3rd Place:

Gourmet‘s Cider Glazed Turkey


This turkey was an expected favorite that turned out to have a few issues. One of the main ones being: if you are using a pop-up timer, be careful to avoid getting any glaze on or near it, as it may prevent the timer from popping. The glaze is good, but may need to reduce a bit more than the recipe indicates. The turkey comes out with a beautiful, crispy skin, however if you leave the turkey in for even a few minutes too long, the glaze begins to burn, which leaves a bitter taste in your mouth. So once the glaze goes on, watch the turkey closely to ensure it crisps, but does not burn. Right out of the oven, this turkey was juicy, and if you got a piece with skin, it was particularly savory. Once it sat, however, the turkey became dry, and pieces without the skin didn’t get the flavors of the apple and onion that it was stuffed with.

2nd Place:

Bon Appetit‘s Clementine-Salted Turkey

Clementine Salted Turkey from Bon Appetit

I also had high hopes for this turkey, and found a few major issues with both in process and in product. Again, the turkey was delicious directly out of the oven, however after a few minutes of sitting (after the 30 minutes of cool time) once the turkey had been cut, the meat was quick to dry out. The meat retained a bit more moisture than the previous turkey, and had a bit more of the onion and Clementine flavor to it. However the skin did not get as crispy as I would have liked (or as is shown in the photo) and overall the result is not necessarily worth the effort to put all of the various components of this one together. It was still very tasty, mildly juicy, and it was fun to make (albeit a bit complex and harried for Thanksgiving Day). Just not what I would expect on my table as the main dish of the holiday.

1st Place:

Food and Wine‘s Herb-Roasted Turkey

Herb Roasted Turkey from Food and Wine 2009

I did not expect this recipe to be my favorite, since my family and I have never brined our turkey before, and my mom was never a huge fan. I was pleasantly surprised to find that 18 hours or so in a bath of coriander seeds, mustard seed, fennel, bay leaves, salt and sugar yielded the juiciest, most flavorful turkey of the bunch. Not only did the meat retain more of the flavors involved in the cooking process, but those elements enhanced the taste of the meat itself. This was the most succulent turkey in the bunch. The recipe was very simple to follow, and the result was a crisp-skinned aromatic centerpiece that I would be proud to serve at any holiday meal. The gravy in this recipe was also our favorite. Even though it did not feature homemade turkey stock like the other recipes, the overall flavor (I think it’s the bread that does it) is hearty, salty, and just the right amount of creamy. This one got all the votes, from all six of the people living in my house.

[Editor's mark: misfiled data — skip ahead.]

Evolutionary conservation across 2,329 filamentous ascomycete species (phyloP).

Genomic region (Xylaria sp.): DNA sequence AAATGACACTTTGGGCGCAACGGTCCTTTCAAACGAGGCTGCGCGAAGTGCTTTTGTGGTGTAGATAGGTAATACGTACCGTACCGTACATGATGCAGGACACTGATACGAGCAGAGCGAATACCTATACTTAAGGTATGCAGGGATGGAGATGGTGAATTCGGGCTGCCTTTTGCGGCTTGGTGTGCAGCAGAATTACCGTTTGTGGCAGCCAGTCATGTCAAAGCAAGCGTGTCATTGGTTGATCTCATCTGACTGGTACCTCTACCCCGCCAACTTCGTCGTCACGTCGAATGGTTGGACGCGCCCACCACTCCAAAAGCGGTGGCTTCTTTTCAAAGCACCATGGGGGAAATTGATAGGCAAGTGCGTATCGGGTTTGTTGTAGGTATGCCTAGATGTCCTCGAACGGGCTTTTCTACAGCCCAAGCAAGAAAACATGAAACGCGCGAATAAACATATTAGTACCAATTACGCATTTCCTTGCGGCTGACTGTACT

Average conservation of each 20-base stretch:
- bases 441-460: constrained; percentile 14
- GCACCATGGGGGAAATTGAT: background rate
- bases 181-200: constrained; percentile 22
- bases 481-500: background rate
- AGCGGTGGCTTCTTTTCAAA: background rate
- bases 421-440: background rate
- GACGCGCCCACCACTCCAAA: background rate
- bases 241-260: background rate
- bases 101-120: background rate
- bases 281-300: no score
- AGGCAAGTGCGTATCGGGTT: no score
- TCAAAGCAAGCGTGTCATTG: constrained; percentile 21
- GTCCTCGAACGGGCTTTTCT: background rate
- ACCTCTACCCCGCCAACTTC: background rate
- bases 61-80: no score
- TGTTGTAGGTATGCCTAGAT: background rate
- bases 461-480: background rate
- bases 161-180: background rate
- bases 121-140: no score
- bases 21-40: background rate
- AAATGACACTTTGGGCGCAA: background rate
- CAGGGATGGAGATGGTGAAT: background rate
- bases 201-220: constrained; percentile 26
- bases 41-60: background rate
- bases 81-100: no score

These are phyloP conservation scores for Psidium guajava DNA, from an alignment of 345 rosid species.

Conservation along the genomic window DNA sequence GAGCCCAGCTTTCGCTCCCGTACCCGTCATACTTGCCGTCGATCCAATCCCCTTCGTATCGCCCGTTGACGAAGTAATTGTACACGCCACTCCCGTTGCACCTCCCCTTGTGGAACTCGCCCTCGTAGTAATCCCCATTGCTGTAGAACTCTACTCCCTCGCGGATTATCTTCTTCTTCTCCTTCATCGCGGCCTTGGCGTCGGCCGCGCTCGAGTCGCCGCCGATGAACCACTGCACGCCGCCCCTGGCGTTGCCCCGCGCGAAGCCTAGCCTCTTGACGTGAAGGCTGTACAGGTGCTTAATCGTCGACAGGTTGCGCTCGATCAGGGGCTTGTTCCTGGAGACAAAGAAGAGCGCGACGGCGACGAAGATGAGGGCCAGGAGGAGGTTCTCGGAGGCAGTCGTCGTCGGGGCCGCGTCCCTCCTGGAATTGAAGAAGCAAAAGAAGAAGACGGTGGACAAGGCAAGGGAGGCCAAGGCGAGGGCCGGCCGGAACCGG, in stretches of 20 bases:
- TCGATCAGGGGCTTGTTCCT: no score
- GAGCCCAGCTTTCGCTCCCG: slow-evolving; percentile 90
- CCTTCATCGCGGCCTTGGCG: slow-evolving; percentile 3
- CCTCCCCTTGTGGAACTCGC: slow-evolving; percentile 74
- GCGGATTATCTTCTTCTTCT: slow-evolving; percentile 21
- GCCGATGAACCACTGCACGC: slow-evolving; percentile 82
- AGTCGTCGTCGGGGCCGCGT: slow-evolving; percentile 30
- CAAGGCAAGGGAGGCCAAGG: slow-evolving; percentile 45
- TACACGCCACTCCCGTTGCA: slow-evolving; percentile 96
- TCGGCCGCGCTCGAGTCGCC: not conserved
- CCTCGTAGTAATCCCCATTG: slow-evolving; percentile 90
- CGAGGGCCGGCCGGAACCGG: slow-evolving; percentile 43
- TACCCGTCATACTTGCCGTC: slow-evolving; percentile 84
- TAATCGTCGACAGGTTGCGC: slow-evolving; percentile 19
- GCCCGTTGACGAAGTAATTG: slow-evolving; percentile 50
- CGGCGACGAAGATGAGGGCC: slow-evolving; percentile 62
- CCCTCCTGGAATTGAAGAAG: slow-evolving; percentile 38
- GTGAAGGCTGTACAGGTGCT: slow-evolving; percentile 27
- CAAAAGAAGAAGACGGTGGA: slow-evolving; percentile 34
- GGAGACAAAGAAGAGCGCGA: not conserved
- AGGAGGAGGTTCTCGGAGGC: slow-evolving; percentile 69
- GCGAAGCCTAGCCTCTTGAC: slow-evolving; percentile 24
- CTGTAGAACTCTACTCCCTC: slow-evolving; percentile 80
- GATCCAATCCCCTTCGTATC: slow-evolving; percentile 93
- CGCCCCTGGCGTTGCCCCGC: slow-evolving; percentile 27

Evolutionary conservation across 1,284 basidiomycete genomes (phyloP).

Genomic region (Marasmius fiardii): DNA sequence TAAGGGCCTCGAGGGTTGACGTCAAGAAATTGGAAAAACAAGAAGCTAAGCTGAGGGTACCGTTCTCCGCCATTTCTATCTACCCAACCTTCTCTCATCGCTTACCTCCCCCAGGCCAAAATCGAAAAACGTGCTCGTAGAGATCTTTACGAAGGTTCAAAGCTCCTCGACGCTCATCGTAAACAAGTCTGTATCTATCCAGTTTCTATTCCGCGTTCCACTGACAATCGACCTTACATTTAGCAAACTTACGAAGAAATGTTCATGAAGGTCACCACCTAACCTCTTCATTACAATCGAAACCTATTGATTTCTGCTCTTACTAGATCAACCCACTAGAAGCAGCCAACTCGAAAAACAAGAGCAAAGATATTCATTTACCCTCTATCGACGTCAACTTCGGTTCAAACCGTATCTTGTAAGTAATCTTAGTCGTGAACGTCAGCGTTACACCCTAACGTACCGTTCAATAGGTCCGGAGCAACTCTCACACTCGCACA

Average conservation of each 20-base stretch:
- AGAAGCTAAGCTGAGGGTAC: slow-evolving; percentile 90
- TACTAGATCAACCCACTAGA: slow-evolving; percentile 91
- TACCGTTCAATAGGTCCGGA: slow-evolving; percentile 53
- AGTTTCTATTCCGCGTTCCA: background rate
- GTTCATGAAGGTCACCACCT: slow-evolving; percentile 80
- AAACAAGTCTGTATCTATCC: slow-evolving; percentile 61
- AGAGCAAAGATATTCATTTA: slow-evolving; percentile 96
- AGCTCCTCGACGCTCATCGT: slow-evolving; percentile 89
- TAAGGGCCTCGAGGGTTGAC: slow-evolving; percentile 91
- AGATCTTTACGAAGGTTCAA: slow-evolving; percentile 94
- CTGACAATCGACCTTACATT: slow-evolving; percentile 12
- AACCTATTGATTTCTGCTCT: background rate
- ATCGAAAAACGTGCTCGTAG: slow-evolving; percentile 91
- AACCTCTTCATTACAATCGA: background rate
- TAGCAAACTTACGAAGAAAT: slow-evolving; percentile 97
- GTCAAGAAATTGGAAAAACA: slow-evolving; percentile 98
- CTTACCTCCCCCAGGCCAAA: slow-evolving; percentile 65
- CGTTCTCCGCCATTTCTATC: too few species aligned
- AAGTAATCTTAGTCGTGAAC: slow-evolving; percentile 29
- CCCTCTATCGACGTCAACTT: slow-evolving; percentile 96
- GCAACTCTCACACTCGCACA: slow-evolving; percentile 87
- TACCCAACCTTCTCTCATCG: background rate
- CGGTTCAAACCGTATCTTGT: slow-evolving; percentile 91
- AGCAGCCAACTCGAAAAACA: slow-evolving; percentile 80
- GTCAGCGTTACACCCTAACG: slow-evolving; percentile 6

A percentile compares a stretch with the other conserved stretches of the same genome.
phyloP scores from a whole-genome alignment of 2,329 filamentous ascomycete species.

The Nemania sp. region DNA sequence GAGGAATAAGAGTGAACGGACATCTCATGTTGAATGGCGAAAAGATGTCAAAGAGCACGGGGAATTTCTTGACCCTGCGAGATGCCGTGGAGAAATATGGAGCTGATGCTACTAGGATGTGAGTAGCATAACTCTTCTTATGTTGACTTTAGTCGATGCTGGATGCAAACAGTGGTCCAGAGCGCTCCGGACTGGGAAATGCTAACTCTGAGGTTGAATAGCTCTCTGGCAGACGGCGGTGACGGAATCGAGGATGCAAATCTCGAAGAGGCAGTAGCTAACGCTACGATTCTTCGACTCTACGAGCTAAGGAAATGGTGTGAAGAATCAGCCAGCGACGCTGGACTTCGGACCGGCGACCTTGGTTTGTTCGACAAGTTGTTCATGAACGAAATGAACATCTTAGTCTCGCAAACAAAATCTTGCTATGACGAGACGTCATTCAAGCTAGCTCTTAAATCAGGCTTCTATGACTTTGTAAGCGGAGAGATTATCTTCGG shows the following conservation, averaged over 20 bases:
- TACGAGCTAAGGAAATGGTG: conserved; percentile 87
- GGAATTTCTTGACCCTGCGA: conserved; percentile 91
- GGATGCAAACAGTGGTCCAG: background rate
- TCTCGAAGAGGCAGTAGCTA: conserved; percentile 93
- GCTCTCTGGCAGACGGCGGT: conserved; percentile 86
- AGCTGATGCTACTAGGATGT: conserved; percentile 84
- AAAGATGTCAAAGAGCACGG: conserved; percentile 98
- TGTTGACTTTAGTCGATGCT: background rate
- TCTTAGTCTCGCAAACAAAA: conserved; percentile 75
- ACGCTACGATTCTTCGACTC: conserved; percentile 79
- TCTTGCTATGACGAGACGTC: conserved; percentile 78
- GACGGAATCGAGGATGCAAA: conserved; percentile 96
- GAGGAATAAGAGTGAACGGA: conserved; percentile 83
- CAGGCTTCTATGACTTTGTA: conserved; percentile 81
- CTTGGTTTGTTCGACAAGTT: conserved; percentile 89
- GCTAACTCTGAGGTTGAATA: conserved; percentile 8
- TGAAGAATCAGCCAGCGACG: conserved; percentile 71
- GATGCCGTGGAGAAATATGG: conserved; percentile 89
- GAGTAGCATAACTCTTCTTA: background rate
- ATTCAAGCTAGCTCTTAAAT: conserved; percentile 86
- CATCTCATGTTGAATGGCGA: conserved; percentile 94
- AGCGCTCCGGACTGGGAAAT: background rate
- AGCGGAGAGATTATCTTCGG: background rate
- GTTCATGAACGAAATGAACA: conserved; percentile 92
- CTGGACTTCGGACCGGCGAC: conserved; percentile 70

The brine was one of my favorite parts of this recipe! Here are some pictures of the beautiful brine:

corianderseedbrine2 fennelforbrine


Nov 09

Beautiful Brine (Teaser!)

fennelforbrine corianderseedbrine2

I never thought about brining a Turkey until a recipe I was testing this weekend turned me on to this amazing way of prepping a Thanksgiving bird. Tomorrow I will be posting the recipes that featured these ingredients (along with my reviews). This one featured Coriander seed, Fennel seed, bay leaves, and mustard seed. What are your favorite brining recipes?


Nov 09

Cookin’ with Coolio on the Today Show

Oh. Em. G.

If you were fortunate enough to be tuned into the Today show this morning, you would have seen 90’s rapper-actor Coolio cooking with Hoda and Kathy Lee.

Confused? Don’t be. Coolio has been producing an online video cooking series called “Cooking with Coolio” since 2008. The show features sexy, scantily clad women assisting him in the production of such culinary masterpieces as Caprese Salad, “Tricked Out Westside Tilapia” and “Swashbucklin’ Shrimp.” Each five minute segment is full of qirky, distinctly Coolio moments. Instead of measuring out his spices on the spot or into small bowls like most cooking shows, Coolio measures them all out ahead of time into small plastic baggies (hmm, I wonder what small plastic bags of powder could be a reference to?). And of course, it wouldn’t be Coolio if the program wasn’t riddled with mildly offensive cursing.

This video is fantastic for a number of reasons. The segment is peppered with exclamations of “Shakazulu!” (which Coolio later defines for his hosts), and as Coolio walks the two very confused hosts through his recipe for “Soul Rolls” he fends off questions about his hair, the state of his life, and Kathy Lee’s accusation that his “Soul Rolls” are “Ghetto Egg Rolls.” (Watch Kathy Lee try to back pedal as she defends her logic on that comment!)

If you watch closely, you can see a very uncomfortable Hoda forcing smiles and awkwardly bumbling through the simple tutorial.


May 09

Imagine a world where chocolate waste could run your car…

It is closer than you think: Eco-Racecar



May 09

RIP LVK’s Camera

My camera has died, so I apologize that the next few posts (whenever they come) will probably be void of beautiful, saliva-inducing photos. Either that or I’ll just post other people’s photos!